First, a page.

Sunday, June 12, 2005

A Hollywood Fiction Becoming a Reality

In the 1997 movie, Face/Off, John Travolta's character, Sean Archer, has his face removed and replaced with the face of Nicholas Cage's character, Castor Troy, in order to infiltrate Troy's criminal organization. At the time of the movie, the procedure sounded and looked like pure science fiction, but now such a procedure could become a reality. Two medical centers in the U.S. are in the final phases of planning for the first human face transplant for an individual who's face has been severely disfigured by trauma, tumors or burns.

How does the procedure work? Incisions are made on the donor's face from just below the hairline to below the chin. The skin and underlying tissue is removed. Then surgeons remove the face of the recipient, clamping off veins and arteries to block the blood flow. After that, microsurgeons attach the recipient's severed arteries and veins to the donor's facial tissue (the facial donor like most organ donors is a human cadaver). The nerves are connected, then the muscles and skin. The procedure would take anywhere from 12 to 24 hours (Note: The Chicago Tribune has a very informative Flash presentation on how this surgerical procedure works and is my source for how the procedure works). The person receiving the new face would then be required to take immunosuppressive drugs, similar to an organ transplant recipient. The person could required to take the medication for the rest of their life. Unlike Face/Off, the person would not have the exact same face as the donor, but rather a blend of their former face and the donor's face.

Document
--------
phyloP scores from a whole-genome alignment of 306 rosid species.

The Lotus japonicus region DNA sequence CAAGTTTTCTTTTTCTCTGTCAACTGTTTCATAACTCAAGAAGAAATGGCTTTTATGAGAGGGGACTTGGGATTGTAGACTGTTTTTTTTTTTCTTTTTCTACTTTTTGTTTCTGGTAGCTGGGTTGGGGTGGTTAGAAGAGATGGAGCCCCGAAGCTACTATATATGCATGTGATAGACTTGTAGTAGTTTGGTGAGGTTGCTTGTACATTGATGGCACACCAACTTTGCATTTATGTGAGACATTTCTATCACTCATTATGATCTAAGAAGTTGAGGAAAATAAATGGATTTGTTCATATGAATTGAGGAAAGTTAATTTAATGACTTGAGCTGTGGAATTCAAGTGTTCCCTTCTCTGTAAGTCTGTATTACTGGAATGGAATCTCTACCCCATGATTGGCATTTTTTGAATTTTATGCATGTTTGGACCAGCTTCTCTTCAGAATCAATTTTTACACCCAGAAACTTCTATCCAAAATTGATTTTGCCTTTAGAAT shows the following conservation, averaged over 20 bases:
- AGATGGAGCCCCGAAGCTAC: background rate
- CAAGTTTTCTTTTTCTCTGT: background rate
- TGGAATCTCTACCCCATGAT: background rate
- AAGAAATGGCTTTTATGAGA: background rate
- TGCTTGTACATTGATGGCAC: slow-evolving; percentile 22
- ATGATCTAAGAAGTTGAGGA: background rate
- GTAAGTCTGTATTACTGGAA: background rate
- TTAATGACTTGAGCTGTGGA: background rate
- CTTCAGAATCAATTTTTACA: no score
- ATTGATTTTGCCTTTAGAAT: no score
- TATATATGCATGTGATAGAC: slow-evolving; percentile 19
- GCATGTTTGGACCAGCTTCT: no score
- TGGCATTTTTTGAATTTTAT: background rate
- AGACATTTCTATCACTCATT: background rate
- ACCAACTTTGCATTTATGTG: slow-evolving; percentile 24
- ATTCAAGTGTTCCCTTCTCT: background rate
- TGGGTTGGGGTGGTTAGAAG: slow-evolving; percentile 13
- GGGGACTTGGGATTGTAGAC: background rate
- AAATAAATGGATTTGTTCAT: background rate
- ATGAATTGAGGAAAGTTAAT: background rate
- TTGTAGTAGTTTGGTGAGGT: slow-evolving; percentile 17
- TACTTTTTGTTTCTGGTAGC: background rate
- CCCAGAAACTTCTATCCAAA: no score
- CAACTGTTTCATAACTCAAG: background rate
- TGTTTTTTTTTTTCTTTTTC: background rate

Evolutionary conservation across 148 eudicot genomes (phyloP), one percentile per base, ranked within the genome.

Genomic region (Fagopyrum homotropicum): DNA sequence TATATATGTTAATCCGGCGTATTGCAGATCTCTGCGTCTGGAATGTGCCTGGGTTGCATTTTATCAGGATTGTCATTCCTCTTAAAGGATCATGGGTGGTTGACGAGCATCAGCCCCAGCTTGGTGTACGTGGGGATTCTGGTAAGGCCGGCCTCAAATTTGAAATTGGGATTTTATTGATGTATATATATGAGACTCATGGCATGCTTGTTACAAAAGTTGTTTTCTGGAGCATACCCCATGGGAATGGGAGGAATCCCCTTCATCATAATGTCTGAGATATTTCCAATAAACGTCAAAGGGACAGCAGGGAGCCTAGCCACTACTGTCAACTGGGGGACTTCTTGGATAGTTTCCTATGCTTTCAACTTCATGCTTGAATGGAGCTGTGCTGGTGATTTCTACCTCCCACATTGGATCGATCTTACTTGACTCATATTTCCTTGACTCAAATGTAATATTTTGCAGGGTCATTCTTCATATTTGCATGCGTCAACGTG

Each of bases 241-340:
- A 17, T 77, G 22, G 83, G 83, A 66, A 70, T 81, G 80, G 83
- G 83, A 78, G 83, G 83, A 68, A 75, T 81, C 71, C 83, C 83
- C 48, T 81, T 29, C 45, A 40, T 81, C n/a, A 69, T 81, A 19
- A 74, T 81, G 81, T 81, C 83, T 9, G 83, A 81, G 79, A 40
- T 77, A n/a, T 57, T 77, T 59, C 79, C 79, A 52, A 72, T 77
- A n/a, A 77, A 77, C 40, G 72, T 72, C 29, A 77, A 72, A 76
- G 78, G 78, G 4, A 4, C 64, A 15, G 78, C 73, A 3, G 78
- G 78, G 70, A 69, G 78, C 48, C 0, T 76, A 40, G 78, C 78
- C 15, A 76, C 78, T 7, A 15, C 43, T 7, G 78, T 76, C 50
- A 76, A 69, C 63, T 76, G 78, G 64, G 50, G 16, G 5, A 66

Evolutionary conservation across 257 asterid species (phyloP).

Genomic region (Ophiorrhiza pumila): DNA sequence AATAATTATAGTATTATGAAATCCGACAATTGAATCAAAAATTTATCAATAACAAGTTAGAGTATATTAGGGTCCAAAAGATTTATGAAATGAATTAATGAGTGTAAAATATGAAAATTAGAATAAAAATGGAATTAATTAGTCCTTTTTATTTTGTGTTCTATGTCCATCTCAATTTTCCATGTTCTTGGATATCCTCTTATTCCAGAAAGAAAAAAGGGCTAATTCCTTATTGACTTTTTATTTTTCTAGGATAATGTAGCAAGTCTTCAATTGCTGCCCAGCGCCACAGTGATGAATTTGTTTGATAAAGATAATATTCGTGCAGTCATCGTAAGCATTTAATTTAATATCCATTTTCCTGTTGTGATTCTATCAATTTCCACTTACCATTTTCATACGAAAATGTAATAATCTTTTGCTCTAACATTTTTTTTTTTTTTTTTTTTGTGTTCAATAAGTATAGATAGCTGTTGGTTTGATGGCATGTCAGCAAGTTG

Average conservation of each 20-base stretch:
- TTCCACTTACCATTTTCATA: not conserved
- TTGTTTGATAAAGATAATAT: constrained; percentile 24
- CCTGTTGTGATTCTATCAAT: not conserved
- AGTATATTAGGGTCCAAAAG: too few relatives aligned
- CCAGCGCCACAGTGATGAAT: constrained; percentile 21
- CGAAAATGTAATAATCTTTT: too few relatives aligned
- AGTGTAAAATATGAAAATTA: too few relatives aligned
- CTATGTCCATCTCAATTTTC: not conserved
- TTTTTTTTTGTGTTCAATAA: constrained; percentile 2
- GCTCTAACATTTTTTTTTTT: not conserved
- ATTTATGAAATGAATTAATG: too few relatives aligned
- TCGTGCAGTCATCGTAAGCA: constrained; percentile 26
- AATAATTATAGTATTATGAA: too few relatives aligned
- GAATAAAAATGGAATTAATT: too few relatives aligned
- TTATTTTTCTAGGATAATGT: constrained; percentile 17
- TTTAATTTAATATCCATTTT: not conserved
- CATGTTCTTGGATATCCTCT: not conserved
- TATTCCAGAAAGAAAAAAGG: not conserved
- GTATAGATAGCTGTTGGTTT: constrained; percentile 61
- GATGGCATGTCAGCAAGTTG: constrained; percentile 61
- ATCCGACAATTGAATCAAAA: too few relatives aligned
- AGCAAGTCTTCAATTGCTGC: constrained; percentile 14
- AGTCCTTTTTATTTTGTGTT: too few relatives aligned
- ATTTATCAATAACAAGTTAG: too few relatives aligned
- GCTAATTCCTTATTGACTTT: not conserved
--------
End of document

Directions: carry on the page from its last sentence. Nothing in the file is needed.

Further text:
Unsurprisingly, the thought of performing such an operation has generated quite of bit of controversy in the medical community with one side saying that this procedure might be the only way for severely disfigured people to live normal lives and the other side saying the procedure won't save or prolong life and is too risky. Personally, if this procedure can be performed safely, does not have dire long-term side effects and is only used in the rare instances where a person's face is severely disfigured, then this procedure should be allowed to be performed. Sadly, we live in a world where looks matter and to give these individuals who in many cases have been shunned by society a chance to live a normal life is something that the medical community should pursue.